We examined the effect of jump exercise on bone parameters in young female rats under food restriction. Seven-week-old female rats were divided into four groups: a sedentary and Ad Libitum Feeding group (n = 10), a jump exercise and Ad Libitum Feeding group (n = 9), a sedentary and 30% food restriction group (n = 9), and a jump exercise and 30% food restriction group (n = 10). The jump groups jumped 20 times/day, 5 times/week. The experiment lasted for 13 weeks. There were no interactions of jump exercise and food restriction on bone. Jump exercise under food restriction conditions induced higher bone strength, bone mineral content, bone area, bone minemineral density (BMD), and cortical bone volume in young female rats, similar to rats under Ad Libitum Feeding conditions. Bone strength parameters were not significantly different between Ad Libitum intake and food restriction with jump exercise training; however, BMD, bone size, and bone mass in the food restriction groups did not reach the levels of those in the Ad Libitum conditions group with jump exercise training. Neither jump exercise nor food restriction hAd a significant effect on serum estrAdiol or IGF-1. Our study reveals jump exercise attenuates loss of biomechanical properties and some bone sites with food restriction in young female rats.

  • the interaction of voluntary running exercise and food restriction induces low bone strength and low bone mineral density in young female rats
    Calcified Tissue International, 2015
    Co-Authors: Yuki Aikawa, Umon Agata, Yuya Kakutani, Michito Higano, Satoshi Hattori, Hitomi Ogata, Ikuko Ezawa
    Abstract:

    There is a concern that the combination of exercise with food intake reduction has a risk of reducing bone strength and bone mass in young female athletes. We examined the influence of the interaction of voluntary running exercise and food restriction on bone in young female rats. Seven-week-old female Sprague–Dawley rats were divided into four groups: the sedentary and Ad Libitum Feeding group (SED), voluntary running exercise and Ad Libitum Feeding group (EX), sedentary and 30 % food restriction group (SED-FR), and voluntary running exercise and 30 % food restriction group (EX-FR). The experiment lasted 12 weeks. Statistical analysis was carried out by two-way analysis of variance with exercise and restriction as the between-subjects factors. As a result, there were significant interactions of running and restriction on energy availability, breaking force, breaking energy, and bone minemineral density (BMD). Breaking force and energy in the EX group were significantly higher than in the SED group; breaking force and energy were significantly lower in the EX-FR group than in the EX group, and breaking force in the EX-FR group was significantly lower than that in the SED-FR group. BMD in the EX-FR group was significantly lower than in the EX and SED-FR groups. These results suggest that food restriction induced low bone strength in young female rats engaging in voluntary running exercise. Also, through the interaction of exercise and food restriction, voluntary running exercise combined food restriction, unlike Ad Libitum Feeding conditions, induced low bone strength, and low BMD in young female rats.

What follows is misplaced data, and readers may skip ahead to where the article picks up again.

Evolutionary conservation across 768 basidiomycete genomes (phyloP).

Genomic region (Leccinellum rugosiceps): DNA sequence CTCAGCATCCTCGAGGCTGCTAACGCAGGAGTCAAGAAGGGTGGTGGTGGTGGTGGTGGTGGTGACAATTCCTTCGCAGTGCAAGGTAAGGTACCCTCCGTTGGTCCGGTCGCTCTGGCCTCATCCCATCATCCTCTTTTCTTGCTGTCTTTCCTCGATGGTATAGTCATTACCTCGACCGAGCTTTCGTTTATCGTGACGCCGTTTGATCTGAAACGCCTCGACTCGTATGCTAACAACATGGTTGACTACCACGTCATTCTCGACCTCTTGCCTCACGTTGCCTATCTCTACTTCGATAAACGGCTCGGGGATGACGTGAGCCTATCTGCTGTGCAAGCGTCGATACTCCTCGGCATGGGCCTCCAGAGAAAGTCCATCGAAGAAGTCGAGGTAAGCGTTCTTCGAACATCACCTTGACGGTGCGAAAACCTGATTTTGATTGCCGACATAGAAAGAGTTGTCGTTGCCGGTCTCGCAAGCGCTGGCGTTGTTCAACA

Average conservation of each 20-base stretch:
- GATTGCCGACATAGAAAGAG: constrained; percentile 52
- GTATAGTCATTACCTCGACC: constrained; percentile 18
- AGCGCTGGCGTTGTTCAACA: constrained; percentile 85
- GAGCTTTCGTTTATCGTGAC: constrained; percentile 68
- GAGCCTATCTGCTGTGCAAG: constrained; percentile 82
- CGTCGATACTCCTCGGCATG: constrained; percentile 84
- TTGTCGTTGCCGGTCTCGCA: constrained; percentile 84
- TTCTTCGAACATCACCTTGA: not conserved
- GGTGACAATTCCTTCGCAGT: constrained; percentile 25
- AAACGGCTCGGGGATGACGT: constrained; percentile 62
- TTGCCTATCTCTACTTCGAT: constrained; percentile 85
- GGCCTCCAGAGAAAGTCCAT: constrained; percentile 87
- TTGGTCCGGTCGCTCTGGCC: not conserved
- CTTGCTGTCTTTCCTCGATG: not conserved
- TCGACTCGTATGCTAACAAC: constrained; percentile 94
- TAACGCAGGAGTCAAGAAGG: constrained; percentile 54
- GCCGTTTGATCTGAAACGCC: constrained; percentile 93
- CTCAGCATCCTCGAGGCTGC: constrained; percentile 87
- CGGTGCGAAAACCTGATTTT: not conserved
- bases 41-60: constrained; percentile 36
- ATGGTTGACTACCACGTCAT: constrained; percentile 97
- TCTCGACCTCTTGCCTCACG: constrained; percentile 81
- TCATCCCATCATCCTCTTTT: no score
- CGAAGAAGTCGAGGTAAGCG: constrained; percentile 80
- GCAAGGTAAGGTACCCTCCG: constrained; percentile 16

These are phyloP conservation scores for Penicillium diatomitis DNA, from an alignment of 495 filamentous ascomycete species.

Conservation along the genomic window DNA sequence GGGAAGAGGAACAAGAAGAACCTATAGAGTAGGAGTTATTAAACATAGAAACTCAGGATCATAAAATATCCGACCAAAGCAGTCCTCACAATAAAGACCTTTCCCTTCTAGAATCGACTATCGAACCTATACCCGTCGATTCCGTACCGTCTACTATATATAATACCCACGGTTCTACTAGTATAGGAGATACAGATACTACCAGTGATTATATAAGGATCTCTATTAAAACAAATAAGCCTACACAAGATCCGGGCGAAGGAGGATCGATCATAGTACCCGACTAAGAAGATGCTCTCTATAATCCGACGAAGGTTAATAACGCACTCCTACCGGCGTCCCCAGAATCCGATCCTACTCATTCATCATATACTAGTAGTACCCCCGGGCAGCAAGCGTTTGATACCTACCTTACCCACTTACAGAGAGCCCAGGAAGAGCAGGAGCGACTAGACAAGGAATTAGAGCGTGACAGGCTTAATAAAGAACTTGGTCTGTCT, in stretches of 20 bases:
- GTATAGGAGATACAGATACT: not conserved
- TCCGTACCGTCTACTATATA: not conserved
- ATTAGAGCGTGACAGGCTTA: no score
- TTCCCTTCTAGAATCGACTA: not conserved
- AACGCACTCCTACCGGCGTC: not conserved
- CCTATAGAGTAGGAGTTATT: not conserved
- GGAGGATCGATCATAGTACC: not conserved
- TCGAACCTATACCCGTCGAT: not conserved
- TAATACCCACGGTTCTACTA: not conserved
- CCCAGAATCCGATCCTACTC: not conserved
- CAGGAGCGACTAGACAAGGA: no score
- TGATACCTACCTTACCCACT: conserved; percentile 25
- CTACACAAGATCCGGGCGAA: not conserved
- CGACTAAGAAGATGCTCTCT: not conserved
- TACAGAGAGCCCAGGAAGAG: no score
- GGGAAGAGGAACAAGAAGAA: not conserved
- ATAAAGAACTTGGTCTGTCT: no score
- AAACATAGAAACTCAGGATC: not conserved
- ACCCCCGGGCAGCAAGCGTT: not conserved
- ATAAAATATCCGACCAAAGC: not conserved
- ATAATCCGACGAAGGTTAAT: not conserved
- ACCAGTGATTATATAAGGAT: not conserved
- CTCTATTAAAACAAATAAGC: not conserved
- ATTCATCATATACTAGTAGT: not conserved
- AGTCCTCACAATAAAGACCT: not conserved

Yusaku Iwasaki – One of the best experts on this subject based on the ideXlab platform.

  • peripheral circAdian rhythms in the liver and white Adipose tissue of mice are attenuated by constant light and restored by time restricted Feeding
    PLOS ONE, 2020
    Co-Authors: Daisuke Yamamuro, Manabu Takahashi, Shuichi Nagashima, Tetsuji Wakabayashi, Hisataka Yamazaki, Akihito Takei, Shoko Takei, Kent Sakai, Ken Ebihara, Yusaku Iwasaki